Those who heard it began to call 911. Meanwhile, Kip made his way to the cafeteria. He opened the door, found the room filled with teenagers, heard the babble of students before class, and then opened fire.

48 shots. 24 students hit, 2 dead. The rifle was semi-automatic and Kip fired and fired until he ran out of ammunition (though, even then, he had filled a gym bag and brought it with him so he would have extra). Finally, a group of students rushed him and tackled him. He pulled a pistol and began to fire again, until they wrestled that away, as well.

Soon, the police arrived. Even then, as they led him to the cop car, he stooped down, pulled the knife from his ankle and attacked one of the officers. In the moments following, as he was driven to the police station and incarcerated, other officers drove to his home in the Oregon mountains and found the grisly unimiginable scene he had left there.

In the minutes following, the story lept from station to station across America–strangely familiar as this was merely the last in a string of bizarre, inexplicalbe high school shootings.

And yet, confronted with such stark horror, we cannot help but ask why? Or, more specifically, who is to blame?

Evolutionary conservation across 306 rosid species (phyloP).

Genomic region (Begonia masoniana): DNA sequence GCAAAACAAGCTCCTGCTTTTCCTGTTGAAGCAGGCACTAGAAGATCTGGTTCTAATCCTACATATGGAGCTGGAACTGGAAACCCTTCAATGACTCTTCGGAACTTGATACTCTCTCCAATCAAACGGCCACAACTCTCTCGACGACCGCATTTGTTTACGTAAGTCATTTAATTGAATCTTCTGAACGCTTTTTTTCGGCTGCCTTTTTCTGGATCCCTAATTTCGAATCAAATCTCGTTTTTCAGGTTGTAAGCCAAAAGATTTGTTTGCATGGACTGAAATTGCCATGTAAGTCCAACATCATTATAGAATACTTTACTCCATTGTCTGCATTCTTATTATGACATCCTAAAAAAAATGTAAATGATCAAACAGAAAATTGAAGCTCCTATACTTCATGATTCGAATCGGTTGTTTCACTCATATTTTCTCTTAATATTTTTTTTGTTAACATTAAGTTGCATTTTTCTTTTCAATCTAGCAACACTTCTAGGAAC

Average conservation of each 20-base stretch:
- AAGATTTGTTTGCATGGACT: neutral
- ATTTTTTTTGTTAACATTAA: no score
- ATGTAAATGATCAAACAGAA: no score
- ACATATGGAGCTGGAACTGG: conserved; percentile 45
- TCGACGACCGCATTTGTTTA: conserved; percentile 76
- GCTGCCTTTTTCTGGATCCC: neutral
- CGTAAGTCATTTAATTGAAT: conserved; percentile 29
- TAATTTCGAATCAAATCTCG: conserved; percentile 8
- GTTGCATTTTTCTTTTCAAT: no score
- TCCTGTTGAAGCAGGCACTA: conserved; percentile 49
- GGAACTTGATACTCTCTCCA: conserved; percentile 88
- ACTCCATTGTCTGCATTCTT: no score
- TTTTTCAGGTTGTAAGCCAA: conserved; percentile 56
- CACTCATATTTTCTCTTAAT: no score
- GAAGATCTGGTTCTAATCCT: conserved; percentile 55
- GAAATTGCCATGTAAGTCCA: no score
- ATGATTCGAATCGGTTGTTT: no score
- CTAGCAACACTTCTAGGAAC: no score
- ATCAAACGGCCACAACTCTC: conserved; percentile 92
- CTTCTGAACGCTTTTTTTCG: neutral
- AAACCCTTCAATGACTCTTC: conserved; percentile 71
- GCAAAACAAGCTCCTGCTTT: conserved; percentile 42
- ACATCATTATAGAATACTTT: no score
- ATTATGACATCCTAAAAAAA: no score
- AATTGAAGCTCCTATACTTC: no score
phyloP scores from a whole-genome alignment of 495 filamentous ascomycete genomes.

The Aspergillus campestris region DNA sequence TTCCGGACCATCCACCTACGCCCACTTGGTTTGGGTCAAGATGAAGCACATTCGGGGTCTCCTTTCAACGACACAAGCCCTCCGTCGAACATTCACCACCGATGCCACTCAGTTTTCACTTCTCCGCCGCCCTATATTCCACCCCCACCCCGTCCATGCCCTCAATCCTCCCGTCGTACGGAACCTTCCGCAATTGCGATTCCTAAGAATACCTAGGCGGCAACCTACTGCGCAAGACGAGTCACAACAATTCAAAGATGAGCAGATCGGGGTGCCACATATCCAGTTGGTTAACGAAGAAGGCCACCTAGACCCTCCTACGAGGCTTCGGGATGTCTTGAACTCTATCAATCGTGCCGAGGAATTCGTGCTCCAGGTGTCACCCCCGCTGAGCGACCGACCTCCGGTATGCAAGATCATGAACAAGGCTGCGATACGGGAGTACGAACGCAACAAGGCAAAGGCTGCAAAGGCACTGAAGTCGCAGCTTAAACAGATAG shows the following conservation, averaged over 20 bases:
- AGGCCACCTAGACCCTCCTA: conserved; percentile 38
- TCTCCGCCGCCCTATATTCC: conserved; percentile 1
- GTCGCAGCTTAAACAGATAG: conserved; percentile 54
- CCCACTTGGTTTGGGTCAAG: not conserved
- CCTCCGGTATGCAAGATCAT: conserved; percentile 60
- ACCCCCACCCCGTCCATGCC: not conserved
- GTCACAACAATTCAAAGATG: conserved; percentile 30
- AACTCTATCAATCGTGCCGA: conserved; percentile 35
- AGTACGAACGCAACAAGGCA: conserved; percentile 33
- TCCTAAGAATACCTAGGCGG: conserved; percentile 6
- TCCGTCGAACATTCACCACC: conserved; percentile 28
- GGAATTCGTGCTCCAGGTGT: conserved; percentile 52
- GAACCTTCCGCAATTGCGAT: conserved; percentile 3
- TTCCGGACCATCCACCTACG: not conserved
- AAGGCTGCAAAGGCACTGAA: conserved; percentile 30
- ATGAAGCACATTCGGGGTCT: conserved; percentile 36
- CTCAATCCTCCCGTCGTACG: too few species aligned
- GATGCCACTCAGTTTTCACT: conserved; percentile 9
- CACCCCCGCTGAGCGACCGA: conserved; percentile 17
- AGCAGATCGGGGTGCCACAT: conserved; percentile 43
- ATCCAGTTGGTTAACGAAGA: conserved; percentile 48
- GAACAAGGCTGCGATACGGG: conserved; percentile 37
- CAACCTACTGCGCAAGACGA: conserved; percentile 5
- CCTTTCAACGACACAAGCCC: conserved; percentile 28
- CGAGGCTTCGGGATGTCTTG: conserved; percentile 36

Kip, of course, pulled the trigger. Maybe the blame rests squarely on his shoulders. It is difficult, however, to say so with confidence. In the months before the shootings, Kip’s journal began to speak, rarely, of “the voices.” Kip complained that they would not leave him alone. Likewise, when a psychologist interviewed Kip soon after the shootings, Kip sobbed and sobbed like a child cowering before a monster. He pleaded with the doctor: “I had to do it! I had no other choice!” And then, shouting at the top of his lungs and in apparently sincere agony, “These voices, I can’t take these voices, someone make them go away.” Staged? Perhaps. But I’ve heard the recording, and the anguish sound authentic. It is tempting, then, to diagnose Kip with paranoid schizophrenia. To the point, later diagnostic imaging showed literal holes in his brain–a factor which would have predisposed him to the disease.

Does the fault, then, belong with the pathology? Was Kip’s shooting the most bizarre and reprehensible example of lives lost to disease? Are his actions comparable, uncomfortable though the idea makes us, to the thrashings of a man with a high fever? Perhaps those who died that day are like victims of HIV or Bird Flu–casualties of a disease spread by a person who could not even understand his own illness.